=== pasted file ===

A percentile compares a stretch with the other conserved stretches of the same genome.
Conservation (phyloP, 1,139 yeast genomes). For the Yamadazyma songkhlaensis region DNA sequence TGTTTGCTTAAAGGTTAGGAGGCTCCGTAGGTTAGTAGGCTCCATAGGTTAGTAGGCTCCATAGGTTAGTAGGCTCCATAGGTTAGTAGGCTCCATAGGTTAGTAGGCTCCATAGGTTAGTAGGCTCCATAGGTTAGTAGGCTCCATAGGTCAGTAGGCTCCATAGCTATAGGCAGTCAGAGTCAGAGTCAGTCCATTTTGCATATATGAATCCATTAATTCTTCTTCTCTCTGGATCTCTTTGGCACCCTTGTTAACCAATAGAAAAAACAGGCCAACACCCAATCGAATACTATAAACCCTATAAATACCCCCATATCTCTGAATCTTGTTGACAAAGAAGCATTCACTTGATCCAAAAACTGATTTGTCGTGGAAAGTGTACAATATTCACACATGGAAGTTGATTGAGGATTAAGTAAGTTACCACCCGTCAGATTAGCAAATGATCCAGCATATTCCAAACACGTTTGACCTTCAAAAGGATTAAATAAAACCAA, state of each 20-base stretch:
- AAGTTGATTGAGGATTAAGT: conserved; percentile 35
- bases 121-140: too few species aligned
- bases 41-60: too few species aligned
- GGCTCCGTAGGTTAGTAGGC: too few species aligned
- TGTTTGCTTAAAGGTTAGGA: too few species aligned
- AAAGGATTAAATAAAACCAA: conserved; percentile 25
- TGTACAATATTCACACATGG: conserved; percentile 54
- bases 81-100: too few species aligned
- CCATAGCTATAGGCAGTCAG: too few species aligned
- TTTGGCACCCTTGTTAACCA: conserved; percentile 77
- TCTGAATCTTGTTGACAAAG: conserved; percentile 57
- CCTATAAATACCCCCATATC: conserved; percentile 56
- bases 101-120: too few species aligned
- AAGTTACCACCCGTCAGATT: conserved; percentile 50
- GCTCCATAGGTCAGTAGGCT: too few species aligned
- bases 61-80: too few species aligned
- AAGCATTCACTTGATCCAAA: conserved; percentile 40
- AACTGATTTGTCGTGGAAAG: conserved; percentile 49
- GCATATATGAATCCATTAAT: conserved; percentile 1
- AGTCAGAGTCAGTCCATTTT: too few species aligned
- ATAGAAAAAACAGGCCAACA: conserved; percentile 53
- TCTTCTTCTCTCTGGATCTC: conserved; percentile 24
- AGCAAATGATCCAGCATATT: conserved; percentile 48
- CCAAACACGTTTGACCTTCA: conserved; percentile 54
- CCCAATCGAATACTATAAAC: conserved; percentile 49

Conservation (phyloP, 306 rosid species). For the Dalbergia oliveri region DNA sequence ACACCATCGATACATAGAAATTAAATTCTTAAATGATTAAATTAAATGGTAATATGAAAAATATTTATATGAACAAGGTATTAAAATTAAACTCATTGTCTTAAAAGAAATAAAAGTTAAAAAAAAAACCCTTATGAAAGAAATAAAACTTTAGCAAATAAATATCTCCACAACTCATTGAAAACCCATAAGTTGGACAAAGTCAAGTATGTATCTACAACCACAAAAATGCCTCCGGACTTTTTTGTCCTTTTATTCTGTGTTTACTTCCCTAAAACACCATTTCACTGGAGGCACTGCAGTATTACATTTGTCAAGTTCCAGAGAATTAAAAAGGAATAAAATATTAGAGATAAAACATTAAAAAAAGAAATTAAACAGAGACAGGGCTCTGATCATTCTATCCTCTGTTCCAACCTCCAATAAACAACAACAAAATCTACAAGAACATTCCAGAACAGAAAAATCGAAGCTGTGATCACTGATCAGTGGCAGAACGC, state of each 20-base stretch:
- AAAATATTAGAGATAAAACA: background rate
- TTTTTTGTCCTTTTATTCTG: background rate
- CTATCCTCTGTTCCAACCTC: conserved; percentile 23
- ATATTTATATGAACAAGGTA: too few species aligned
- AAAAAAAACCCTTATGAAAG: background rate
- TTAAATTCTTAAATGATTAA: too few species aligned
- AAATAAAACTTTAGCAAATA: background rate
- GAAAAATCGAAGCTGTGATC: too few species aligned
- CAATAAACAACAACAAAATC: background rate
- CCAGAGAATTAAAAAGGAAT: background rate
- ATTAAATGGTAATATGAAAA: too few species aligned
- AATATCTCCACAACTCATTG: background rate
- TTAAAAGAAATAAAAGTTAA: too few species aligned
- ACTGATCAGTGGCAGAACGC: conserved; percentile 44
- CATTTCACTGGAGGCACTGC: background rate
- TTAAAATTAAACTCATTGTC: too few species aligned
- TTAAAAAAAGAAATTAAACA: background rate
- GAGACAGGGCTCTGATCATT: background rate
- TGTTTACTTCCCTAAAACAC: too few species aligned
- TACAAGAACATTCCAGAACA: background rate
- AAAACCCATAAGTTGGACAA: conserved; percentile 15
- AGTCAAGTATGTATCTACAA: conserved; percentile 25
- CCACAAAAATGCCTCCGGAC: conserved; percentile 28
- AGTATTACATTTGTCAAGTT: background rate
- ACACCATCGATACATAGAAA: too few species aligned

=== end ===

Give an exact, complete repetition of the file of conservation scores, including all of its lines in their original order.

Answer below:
A percentile compares a stretch with the other conserved stretches of the same genome.
Conservation (phyloP, 1,139 yeast genomes). For the Yamadazyma songkhlaensis region DNA sequence TGTTTGCTTAAAGGTTAGGAGGCTCCGTAGGTTAGTAGGCTCCATAGGTTAGTAGGCTCCATAGGTTAGTAGGCTCCATAGGTTAGTAGGCTCCATAGGTTAGTAGGCTCCATAGGTTAGTAGGCTCCATAGGTTAGTAGGCTCCATAGGTCAGTAGGCTCCATAGCTATAGGCAGTCAGAGTCAGAGTCAGTCCATTTTGCATATATGAATCCATTAATTCTTCTTCTCTCTGGATCTCTTTGGCACCCTTGTTAACCAATAGAAAAAACAGGCCAACACCCAATCGAATACTATAAACCCTATAAATACCCCCATATCTCTGAATCTTGTTGACAAAGAAGCATTCACTTGATCCAAAAACTGATTTGTCGTGGAAAGTGTACAATATTCACACATGGAAGTTGATTGAGGATTAAGTAAGTTACCACCCGTCAGATTAGCAAATGATCCAGCATATTCCAAACACGTTTGACCTTCAAAAGGATTAAATAAAACCAA, state of each 20-base stretch:
- AAGTTGATTGAGGATTAAGT: conserved; percentile 35
- bases 121-140: too few species aligned
- bases 41-60: too few species aligned
- GGCTCCGTAGGTTAGTAGGC: too few species aligned
- TGTTTGCTTAAAGGTTAGGA: too few species aligned
- AAAGGATTAAATAAAACCAA: conserved; percentile 25
- TGTACAATATTCACACATGG: conserved; percentile 54
- bases 81-100: too few species aligned
- CCATAGCTATAGGCAGTCAG: too few species aligned
- TTTGGCACCCTTGTTAACCA: conserved; percentile 77
- TCTGAATCTTGTTGACAAAG: conserved; percentile 57
- CCTATAAATACCCCCATATC: conserved; percentile 56
- bases 101-120: too few species aligned
- AAGTTACCACCCGTCAGATT: conserved; percentile 50
- GCTCCATAGGTCAGTAGGCT: too few species aligned
- bases 61-80: too few species aligned
- AAGCATTCACTTGATCCAAA: conserved; percentile 40
- AACTGATTTGTCGTGGAAAG: conserved; percentile 49
- GCATATATGAATCCATTAAT: conserved; percentile 1
- AGTCAGAGTCAGTCCATTTT: too few species aligned
- ATAGAAAAAACAGGCCAACA: conserved; percentile 53
- TCTTCTTCTCTCTGGATCTC: conserved; percentile 24
- AGCAAATGATCCAGCATATT: conserved; percentile 48
- CCAAACACGTTTGACCTTCA: conserved; percentile 54
- CCCAATCGAATACTATAAAC: conserved; percentile 49

Conservation (phyloP, 306 rosid species). For the Dalbergia oliveri region DNA sequence ACACCATCGATACATAGAAATTAAATTCTTAAATGATTAAATTAAATGGTAATATGAAAAATATTTATATGAACAAGGTATTAAAATTAAACTCATTGTCTTAAAAGAAATAAAAGTTAAAAAAAAAACCCTTATGAAAGAAATAAAACTTTAGCAAATAAATATCTCCACAACTCATTGAAAACCCATAAGTTGGACAAAGTCAAGTATGTATCTACAACCACAAAAATGCCTCCGGACTTTTTTGTCCTTTTATTCTGTGTTTACTTCCCTAAAACACCATTTCACTGGAGGCACTGCAGTATTACATTTGTCAAGTTCCAGAGAATTAAAAAGGAATAAAATATTAGAGATAAAACATTAAAAAAAGAAATTAAACAGAGACAGGGCTCTGATCATTCTATCCTCTGTTCCAACCTCCAATAAACAACAACAAAATCTACAAGAACATTCCAGAACAGAAAAATCGAAGCTGTGATCACTGATCAGTGGCAGAACGC, state of each 20-base stretch:
- AAAATATTAGAGATAAAACA: background rate
- TTTTTTGTCCTTTTATTCTG: background rate
- CTATCCTCTGTTCCAACCTC: conserved; percentile 23
- ATATTTATATGAACAAGGTA: too few species aligned
- AAAAAAAACCCTTATGAAAG: background rate
- TTAAATTCTTAAATGATTAA: too few species aligned
- AAATAAAACTTTAGCAAATA: background rate
- GAAAAATCGAAGCTGTGATC: too few species aligned
- CAATAAACAACAACAAAATC: background rate
- CCAGAGAATTAAAAAGGAAT: background rate
- ATTAAATGGTAATATGAAAA: too few species aligned
- AATATCTCCACAACTCATTG: background rate
- TTAAAAGAAATAAAAGTTAA: too few species aligned
- ACTGATCAGTGGCAGAACGC: conserved; percentile 44
- CATTTCACTGGAGGCACTGC: background rate
- TTAAAATTAAACTCATTGTC: too few species aligned
- TTAAAAAAAGAAATTAAACA: background rate
- GAGACAGGGCTCTGATCATT: background rate
- TGTTTACTTCCCTAAAACAC: too few species aligned
- TACAAGAACATTCCAGAACA: background rate
- AAAACCCATAAGTTGGACAA: conserved; percentile 15
- AGTCAAGTATGTATCTACAA: conserved; percentile 25
- CCACAAAAATGCCTCCGGAC: conserved; percentile 28
- AGTATTACATTTGTCAAGTT: background rate
- ACACCATCGATACATAGAAA: too few species aligned